For the most convenience to the park, book your hotel in Springdale, Utah. From the city, you can easily take a shuttle bus into the park to maximize your time in Zion.
To save a little money, consider booking a place on Airbnb (and if it’s your first time booking, get $40 off here!)
Looking for a little backcountry camping in Zion? Check out the The West and East Rim Trails, which offer incredible opportunities to stay in the wilderness of Zion.
Best Photo Spots In Zion National Park
Nearly every corner of Zion National Park is photo-worthy! However, some of the best spots for photos in Zion include The Watchman, the view from the top of Angels Landing, The Narrows, Observation Point, and anytime during sunrise!
Read More: Hike Zion’s Dangerous Angels Landing Hike
Utah National Park Road Trip Stop 2: Bryce Canyon National Park
Bryce Canyon National Park was created (and is still being formed) by a combination of ice, weather, and erosion. Bryce Canyon has the largest assortment of hoodoos in the world, which makes this place an iconic stop on any Utah national parks road trip.
Best Hikes In Bryce Canyon
Here, there are lots of hikes within the canyon and several scenic overlooks to keep you busy for a long time. Try taking the Queen’s Garden Loop, Mossy Cave Trail, and Bristlecone Loop Trail for easy and beautiful ways to get up close to the Bryce Canyon hoodoos.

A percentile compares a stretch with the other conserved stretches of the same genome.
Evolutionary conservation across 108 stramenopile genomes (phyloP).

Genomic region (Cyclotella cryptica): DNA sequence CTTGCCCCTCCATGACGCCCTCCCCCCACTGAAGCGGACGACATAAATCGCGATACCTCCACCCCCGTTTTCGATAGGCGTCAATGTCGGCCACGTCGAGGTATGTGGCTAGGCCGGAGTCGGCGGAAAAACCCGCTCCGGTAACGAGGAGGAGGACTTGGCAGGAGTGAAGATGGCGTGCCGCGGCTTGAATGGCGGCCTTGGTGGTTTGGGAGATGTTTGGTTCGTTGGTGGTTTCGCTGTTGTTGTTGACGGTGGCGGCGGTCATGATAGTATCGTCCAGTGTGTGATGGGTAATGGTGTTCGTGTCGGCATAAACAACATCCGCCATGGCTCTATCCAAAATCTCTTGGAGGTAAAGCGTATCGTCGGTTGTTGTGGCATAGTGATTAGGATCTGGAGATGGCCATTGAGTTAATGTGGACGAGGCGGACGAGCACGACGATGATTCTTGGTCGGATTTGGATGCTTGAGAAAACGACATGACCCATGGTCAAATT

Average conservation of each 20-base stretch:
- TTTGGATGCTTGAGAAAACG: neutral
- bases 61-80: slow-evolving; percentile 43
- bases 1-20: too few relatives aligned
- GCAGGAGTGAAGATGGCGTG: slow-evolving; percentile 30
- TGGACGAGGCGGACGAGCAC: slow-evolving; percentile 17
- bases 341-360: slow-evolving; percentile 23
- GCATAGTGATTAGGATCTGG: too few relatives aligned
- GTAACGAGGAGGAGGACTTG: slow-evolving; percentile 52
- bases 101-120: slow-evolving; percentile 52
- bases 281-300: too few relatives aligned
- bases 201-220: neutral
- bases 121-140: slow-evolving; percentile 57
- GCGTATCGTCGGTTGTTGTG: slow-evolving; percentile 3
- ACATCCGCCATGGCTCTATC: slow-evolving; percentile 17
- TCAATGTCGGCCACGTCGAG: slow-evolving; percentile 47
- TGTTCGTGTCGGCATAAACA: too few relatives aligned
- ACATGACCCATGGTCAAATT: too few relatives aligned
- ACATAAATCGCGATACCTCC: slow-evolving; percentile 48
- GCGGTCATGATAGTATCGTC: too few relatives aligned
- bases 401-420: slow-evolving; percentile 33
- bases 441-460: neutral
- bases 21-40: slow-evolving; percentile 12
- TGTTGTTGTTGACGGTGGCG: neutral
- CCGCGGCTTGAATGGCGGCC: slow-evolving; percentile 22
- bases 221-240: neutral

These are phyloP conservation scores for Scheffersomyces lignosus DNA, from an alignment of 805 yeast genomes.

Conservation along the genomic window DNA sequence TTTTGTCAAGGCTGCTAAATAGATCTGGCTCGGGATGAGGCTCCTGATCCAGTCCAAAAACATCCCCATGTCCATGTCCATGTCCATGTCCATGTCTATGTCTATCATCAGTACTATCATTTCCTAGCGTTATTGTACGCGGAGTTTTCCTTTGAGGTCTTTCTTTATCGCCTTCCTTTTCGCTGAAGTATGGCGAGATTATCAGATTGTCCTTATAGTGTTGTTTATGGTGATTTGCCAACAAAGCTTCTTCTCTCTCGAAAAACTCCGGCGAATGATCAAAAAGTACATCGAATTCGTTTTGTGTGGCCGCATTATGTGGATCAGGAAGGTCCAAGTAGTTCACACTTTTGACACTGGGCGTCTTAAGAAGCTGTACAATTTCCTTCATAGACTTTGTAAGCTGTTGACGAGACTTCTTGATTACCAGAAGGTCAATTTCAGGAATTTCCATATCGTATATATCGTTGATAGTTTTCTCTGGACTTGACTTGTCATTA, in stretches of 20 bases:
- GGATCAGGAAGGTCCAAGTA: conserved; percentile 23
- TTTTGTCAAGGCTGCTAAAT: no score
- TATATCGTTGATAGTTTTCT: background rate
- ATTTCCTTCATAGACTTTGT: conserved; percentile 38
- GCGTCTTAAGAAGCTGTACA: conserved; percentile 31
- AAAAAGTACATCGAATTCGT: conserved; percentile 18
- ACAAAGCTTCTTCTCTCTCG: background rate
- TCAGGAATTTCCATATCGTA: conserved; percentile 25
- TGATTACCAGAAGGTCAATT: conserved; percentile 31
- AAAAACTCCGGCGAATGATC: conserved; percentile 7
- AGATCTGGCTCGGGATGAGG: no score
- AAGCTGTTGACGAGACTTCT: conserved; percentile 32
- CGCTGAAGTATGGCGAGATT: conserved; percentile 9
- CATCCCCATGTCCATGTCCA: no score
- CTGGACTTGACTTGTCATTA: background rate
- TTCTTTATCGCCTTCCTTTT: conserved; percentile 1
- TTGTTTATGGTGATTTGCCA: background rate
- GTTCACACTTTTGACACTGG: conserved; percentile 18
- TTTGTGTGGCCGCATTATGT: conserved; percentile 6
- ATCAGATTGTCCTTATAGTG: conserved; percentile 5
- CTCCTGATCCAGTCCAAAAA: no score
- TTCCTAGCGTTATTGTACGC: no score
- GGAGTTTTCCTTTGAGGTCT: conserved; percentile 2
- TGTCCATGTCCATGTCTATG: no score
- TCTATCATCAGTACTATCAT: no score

One Day In Bryce Canyon National Park
You can easily see Bryce Canyon in one day! You may have to prioritize one hike (or maybe two) but prepare to spend plenty of time in the car, stopping at various points along the 30 mile stretch of the canyon rim drive.
Coming To Bryce Canyon In The Shoulder Season?
If you’re visiting Bryce Canyon in the shoulder season or off-season (Fall, Winter or Spring), make sure to pack warmer clothes when visiting here – the high elevation causes this area to have variable conditions, on top of already having an average of 200 days per year with a chance of below-freezing weather.
If you decide to take a winter road trip to Utah, you might be able to see Bryce Canyon is a beautiful blanket of snow!
Where To Stay Near Bryce Canyon National Park
The most convenient place to stay near Bryce Canyon is at Bryce Canyon City. Here there are tons of hotels to choose from!
If you want to stay in the park, consider the two campgrounds in Bryce Canyon, North Campground and Sunset Campground. They are first-come-first-serve in for the tent sites, so come early to claim a spot!
Best Photo Spots In Bryce Canyon National Park
For some of the best photo spots in Bryce Canyon, watch the sunrise/sunset on the Canyon Rim trail!
Read More: 5 Things To Do at Bryce Canyon National Park
Utah Road Trip Stop 3: Capitol Reef National Park
The underdog of the five parks, still, Capitol Reef National Park shouldn’t be missed! It’s one of the most beautiful photography locations in the American Southwest!
Best Hikes In Capitol Reef National Park
- Cassidy Canyon
- The Grand Wash
- Chimney Rock
- Frying Pan Trail
- Capitol Gorge
One Day In Capitol Reef National Park